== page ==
hard heads soft hearts
Thursday, August 06, 2009
Gary's interesting post on population densities and feelings about immigration triggered this comment from me:
". . .For my part, I find the world seems impossibly large, complex and interesting when on foot. When in car, it can all seem rather monotonous, and even a small number of cars leads to parking jams that turn your thoughts toward OverPopulation and being Lord of the Lebensraum."
In other words, perceptions about being crowded are in part because 1-car-per-person, while it can be efficient in terms of time and energy, is inefficient in terms of space.
My semi-curmudgeonly feeling is that, just as it has become fashionable to talk of "developing a healthy fear of obesity", at least a small minority of people will develop a healthy suspicion of the automobile & electricity. Not, of course, to stop using them entirely; but to develop an appreciation for living substantial patches of life on foot and unplugged. As long as that sentiment does not turn fanatical, I think it's a good thing.
". . .in exploring the physical universe man has made no attempt to explore himself. . .If he recognised this he could use the products of science and industrialism eclectically, applying always the same test: does this make me more human or less human?. . . For man only stays human by preserving large patches of simplicity in his life. . .
Orwell, "Pleasure Spots"
". . .The time was not one of hurry or bustle. But bustle has very little to do with business. Men did their work without it; and they got through a deal both of work and of talk. . ."
Tolkien, "Farmer Giles of Ham"
". . .There is something which unites magic and applied science while separating both from the wisdom of earlier ages. For the wise men of old the cardinal problem had been how to conform the soul to reality, and the solution had been knowledge, self-discipline, and virtue. For magic and applied science alike the problem is how to subdue reality to the wishes of men: the solution is a technique. . ."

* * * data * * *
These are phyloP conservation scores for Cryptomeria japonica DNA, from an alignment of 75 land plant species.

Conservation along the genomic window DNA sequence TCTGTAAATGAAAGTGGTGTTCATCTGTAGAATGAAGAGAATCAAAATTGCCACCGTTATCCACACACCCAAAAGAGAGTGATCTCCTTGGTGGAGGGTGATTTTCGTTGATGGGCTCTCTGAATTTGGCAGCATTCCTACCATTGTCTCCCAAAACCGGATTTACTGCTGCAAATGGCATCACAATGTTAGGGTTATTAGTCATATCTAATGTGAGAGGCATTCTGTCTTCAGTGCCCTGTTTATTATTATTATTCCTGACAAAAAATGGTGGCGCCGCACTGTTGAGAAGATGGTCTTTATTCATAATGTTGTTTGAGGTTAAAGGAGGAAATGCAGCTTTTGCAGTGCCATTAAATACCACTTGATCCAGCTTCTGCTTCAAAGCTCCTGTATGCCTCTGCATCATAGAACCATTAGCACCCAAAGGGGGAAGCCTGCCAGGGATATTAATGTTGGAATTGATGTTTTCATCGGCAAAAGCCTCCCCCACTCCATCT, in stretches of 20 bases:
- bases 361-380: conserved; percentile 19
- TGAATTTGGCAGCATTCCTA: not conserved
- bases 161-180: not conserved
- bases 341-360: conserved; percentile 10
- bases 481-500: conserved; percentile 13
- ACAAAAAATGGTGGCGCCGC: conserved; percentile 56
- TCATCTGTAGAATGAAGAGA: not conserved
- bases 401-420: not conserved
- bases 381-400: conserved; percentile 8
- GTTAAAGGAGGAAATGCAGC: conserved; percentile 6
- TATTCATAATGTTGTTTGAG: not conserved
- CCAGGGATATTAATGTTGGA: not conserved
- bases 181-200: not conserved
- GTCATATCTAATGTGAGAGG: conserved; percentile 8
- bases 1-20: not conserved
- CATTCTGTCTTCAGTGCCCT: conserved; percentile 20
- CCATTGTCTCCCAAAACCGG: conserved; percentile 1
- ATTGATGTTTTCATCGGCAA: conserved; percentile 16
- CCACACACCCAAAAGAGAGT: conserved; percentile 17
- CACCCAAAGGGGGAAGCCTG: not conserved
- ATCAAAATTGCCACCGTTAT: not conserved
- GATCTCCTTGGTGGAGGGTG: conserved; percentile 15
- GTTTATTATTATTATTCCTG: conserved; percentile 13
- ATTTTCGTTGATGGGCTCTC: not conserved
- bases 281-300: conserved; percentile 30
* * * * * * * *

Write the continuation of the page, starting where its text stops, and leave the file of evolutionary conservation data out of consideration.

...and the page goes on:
CS Lewis, "The Abolition of Man"
"Mr Bredon had been a week with Pym's Publicity, and had learnt a number of things. . .the most convincing copy was always written with the tongue firmly in the cheek, a genuine conviction of the commodity's worth producing - for some reason - poverty and flatness of style;
. . .Mr Copley, an elderly, serious-minded man, who had entered the advertising profession before the modern craze set in for public-school-and-University-trained copy-writers, was remarkable for a tendency to dyspepsia and a perfectly miraculous knack of writing appetizing copy for tinned and packeted foodstuffs. Anything that came out of a tin or a packet was poison to him, and his diet consisted of undercooked beef-steak, fruit and whole-meal bread. The only copy he really enjoyed writing was that for Bunbury's Whole-Meal Flour, and he was perennially depressed when his careful eulogiums, packed with useful medical detail, were scrapped in favor of some light-headed foolishness of Ingleby's, on the story that Bunbury's Whole-Meal Flour took the Ache out of Baking. But on Sardines and Tinned Salmon he was unapproachable.
Ingleby specialized in snobbish copy about Twentyman's Teas ("preferred by Fashion's Favourites"), Whifflets ("in the Royal Enclosure at Ascot, in the Royal Yacht Club at Cowes, you find the discriminating men who smoke Whifflets") and Farley's Footwear ("Whether it's a big shoot or a Hunt Ball, Farley puts you on sound footing"). He lived in Bloomsbury, was communistic in a literary way, and dressed almost exclusively in pull-overs and grey flannels. . .
Miss Meteyard, with a somewhat similar mental makeup, could write about practically anything except women's goods, which were more competently dealt with by Mr. Willis or Mr. Garrett, the former of whom in particular, could handle corsets and face-cream with a peculiar plaintive charm which made him more than worth his salary. . ."
Dorothy Sayers, "Murder Must Advertise" (1933)
"Oh, it is difficult - Man is an animal very delicately balanced. . .He must, perhaps, retain some of the old savagery, but he must not - no definitely he must not - deify it! . . .I believe at least in one of the chief tenets of the Christian faith - contentment with a lowly place. . ."
Agatha Christie, Appointment with Death (1938)
"Whatever you do will be insignificant, but it is very important that you do it."
Wiki says, about this quote "No contemporaneous citations. Widespread attribution to Gandhi begins in post-1990 inspirational books.", but my dim impression is that it comes from a letter Gandhiji had written to someone.